By Alex Bridges -- email@example.com
EDINBURG -- Firefighters face rising heat and rough terrain as they battle a growing wildfire on Massanutten Mountain.
Lonesome Pine, one of the groups of firefighters on the scene, came through Flatwoods Job Corps Civilian Conservation Center in Coeburn. Job Corps is a federal educational and vocational training program aimed at helping people ages 16 to 24 learn skills and get jobs. Lonesome Pine includes electricians, plumbers, welders and carpenters.
The Point 2 blaze in the George Washington and Jefferson National Forests marked the first time the group had to fight a forest fire.
"It's rough," Lonesome Pine member John Riley, of Washington, D.C., said Thursday night. "It's very rough. But we work together as a team. Get it done. It's all about cohesion."
Team member Joseph Bujak, of Cherry Hill, N.J., agreed.
Firefighters had taken a break for dinner prepared especially for the crews working the blaze. Timothy Maybaum, of New Market, a welder, was joined outside by members from South Carolina, Tennessee and other states. Maybaum and others signed up to join the firefighting team.
"Wherever a national forest is at, they'll send us to," Maybaum said.
Team leader Chris Barker, of Coeburn, said the group fights fires in national forests across the country. Each member goes through 40 hours of training then responds to wherever they are sent.
"We're making good progress," Coeburn said, but added the rough terrain makes their job tough.
Maybaum described some of the trails they had to travel as at a 45 degree angle and members carry heavy equipment for miles to reach the fire.
Riley correctly predicted Friday would be hotter than Thursday. Temperatures climbed toward 100 degrees.
Lonesome Pine were joined by a crew from South Carolina, along with a helicopter unit providing buckets of water from the nearby Shenandoah River used to help stop the fire from spreading. In total, by Friday 109 people had joined the firefighting efforts.
Battling wildfires differs greatly from tackling structure fires, according to Pete Irvine, of the forest service and the division supervisor of the Point 2 incident. As Irvine explained, instead of using water lines and other gear to extinguish the flames, firefighters tackle a wildfire by cutting off the fuel sources. Firefighters use leaf blowers and other tools to clear brush, leaves, shrubs and undergrowth from the ground around a blaze. Efforts sometimes require the use of chainsaws to cut trees in fire path. Firefighters use bulldozers to help build fire lines. Irvine explained the terrain around a fire can pose challenges. Firefighters in the case of the Point 2 incident had to hike three miles to reach the fire.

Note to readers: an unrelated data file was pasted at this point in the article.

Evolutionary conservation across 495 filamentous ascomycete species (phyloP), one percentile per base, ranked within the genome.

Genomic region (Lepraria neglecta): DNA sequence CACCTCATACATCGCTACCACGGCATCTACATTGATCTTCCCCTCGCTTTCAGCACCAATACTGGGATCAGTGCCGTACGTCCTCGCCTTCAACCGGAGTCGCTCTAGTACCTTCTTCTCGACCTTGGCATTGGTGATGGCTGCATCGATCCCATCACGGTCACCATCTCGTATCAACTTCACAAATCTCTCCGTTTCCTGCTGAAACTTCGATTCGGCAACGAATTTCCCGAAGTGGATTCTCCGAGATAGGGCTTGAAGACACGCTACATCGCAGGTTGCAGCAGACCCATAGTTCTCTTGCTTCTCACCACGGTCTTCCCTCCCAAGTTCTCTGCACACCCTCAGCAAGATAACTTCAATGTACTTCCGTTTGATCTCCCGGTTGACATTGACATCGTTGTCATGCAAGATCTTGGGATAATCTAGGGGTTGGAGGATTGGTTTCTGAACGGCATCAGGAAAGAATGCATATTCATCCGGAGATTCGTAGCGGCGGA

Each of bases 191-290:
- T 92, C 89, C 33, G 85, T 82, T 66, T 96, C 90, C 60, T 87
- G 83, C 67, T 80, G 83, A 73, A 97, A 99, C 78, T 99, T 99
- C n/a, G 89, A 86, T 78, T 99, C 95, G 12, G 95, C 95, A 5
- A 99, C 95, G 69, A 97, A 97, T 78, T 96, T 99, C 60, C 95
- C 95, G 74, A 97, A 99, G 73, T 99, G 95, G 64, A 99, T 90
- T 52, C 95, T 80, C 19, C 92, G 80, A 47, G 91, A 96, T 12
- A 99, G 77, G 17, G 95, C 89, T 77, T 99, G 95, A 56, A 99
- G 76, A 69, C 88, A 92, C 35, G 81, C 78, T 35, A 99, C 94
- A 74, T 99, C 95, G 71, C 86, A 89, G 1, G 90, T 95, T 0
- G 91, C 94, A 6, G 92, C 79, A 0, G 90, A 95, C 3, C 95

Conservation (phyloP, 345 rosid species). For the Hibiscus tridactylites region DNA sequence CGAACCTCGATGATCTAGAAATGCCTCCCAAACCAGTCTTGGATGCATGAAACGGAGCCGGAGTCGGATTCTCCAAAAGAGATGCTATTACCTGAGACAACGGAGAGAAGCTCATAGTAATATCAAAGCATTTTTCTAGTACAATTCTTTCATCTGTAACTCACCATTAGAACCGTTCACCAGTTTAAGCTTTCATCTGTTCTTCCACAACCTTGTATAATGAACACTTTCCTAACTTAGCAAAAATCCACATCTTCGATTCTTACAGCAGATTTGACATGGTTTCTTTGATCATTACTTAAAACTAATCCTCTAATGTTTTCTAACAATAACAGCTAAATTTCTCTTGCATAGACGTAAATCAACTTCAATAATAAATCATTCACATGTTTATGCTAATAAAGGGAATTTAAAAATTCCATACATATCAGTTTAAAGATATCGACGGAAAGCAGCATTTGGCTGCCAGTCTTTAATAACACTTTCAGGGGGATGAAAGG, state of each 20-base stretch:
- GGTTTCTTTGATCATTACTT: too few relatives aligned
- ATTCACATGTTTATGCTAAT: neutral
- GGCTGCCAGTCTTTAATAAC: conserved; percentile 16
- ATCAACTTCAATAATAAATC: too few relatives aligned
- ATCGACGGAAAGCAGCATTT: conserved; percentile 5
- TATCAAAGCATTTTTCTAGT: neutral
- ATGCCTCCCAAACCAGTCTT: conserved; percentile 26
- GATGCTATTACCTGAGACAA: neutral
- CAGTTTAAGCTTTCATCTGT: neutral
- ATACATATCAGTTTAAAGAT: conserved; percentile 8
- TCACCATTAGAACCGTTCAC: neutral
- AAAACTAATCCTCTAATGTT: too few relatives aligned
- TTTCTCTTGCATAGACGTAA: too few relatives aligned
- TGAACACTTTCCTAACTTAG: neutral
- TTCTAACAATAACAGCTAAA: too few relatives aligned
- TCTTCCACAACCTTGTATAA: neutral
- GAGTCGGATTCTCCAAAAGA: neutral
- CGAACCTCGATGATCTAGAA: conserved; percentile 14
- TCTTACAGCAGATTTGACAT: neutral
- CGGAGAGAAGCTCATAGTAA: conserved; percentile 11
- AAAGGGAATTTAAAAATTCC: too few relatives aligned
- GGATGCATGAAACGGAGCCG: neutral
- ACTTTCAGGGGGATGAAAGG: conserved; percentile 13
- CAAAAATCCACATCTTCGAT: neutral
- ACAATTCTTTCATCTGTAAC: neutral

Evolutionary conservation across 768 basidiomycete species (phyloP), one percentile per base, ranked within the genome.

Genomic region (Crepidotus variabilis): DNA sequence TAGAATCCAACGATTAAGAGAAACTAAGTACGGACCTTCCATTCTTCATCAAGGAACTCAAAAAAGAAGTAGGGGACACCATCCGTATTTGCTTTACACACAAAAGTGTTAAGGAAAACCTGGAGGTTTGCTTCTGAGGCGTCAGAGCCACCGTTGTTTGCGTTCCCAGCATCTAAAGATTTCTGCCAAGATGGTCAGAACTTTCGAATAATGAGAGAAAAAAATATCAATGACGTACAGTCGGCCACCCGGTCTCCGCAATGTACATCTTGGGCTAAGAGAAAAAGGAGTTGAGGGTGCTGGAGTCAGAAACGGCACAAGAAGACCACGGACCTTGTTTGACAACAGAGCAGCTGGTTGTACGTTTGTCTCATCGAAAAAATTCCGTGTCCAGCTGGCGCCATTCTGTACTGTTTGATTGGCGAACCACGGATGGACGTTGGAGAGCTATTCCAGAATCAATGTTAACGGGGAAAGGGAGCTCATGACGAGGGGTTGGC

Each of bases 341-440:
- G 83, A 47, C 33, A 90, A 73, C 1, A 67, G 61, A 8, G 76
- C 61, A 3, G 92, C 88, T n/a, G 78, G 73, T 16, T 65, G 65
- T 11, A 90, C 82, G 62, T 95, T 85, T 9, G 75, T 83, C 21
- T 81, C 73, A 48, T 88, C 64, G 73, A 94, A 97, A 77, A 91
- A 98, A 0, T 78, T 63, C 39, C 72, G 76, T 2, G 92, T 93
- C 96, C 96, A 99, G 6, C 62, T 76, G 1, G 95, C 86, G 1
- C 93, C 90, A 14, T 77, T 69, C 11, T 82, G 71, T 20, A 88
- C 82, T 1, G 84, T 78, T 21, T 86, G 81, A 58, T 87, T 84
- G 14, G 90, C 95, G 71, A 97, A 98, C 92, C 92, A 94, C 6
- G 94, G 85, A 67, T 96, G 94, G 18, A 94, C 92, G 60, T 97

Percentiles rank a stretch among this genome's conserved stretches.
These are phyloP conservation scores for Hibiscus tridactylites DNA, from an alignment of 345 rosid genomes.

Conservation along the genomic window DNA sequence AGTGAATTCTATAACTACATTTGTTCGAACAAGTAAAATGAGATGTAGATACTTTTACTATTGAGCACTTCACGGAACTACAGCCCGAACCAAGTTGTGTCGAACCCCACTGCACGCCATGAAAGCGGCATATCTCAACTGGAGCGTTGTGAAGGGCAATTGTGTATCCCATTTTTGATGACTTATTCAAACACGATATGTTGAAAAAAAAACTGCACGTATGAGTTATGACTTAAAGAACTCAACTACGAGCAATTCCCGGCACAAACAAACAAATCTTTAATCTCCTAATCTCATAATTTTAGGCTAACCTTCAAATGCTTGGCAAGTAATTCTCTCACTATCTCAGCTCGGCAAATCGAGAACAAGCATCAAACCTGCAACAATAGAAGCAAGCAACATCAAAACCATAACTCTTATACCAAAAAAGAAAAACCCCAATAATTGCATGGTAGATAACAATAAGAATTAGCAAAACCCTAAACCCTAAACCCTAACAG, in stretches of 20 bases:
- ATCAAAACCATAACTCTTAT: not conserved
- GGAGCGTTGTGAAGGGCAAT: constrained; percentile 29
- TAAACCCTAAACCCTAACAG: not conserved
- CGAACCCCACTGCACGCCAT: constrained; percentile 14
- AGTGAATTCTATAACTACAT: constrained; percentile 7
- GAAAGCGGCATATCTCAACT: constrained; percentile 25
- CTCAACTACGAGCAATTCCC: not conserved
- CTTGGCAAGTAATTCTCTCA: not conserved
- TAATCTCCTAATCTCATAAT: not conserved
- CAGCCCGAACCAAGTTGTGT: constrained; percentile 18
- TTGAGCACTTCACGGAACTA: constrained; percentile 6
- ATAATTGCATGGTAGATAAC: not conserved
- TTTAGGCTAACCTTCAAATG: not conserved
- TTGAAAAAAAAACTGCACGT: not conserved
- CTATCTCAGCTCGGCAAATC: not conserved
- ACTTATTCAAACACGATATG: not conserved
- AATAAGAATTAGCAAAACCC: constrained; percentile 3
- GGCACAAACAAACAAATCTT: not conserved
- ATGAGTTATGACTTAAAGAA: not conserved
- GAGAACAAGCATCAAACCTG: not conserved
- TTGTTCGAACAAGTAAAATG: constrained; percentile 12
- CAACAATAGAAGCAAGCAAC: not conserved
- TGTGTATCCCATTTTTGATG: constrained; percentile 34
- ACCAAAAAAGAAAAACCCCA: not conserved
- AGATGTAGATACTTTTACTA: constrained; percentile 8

"What we're seeing with the Point 2 fire is steep slopes, rocky, uneven ground, high heat and humidity," Irvine said.
"Some fires have a way of sneaking around the rocks," Irvine added.
Firefighters have to remain hydrated but can only carry so much water to the fire line.
The crews had support behind the scenes. Law enforcement agents with the forest service helped to make sure people didn't enter trails closed during the firefighting operation. The agents also kept watch on the firefighting gear left by crew members away from the fire line.
Raechel Owens, a timber trainee with the U.S. Department of Agriculture Forest Service in its Glenwood Pedlar Ranger District in Natural Bridge, had not worked a wildfire prior to Point 2. Owens requires more training before she can go to the fire line. Instead Owens assisted crews by bringing supplies. She also put up signs warning people of closed trails.
"I was seeing that they had enough water and [I was] a little bit of a runner," Owens said. "But there are a lot of fires back home."
Owens referred to wildfires currently burning parts of Colorado where her parents live but recently had to evacuate.
"We're hoping that the house stays up," Owens said.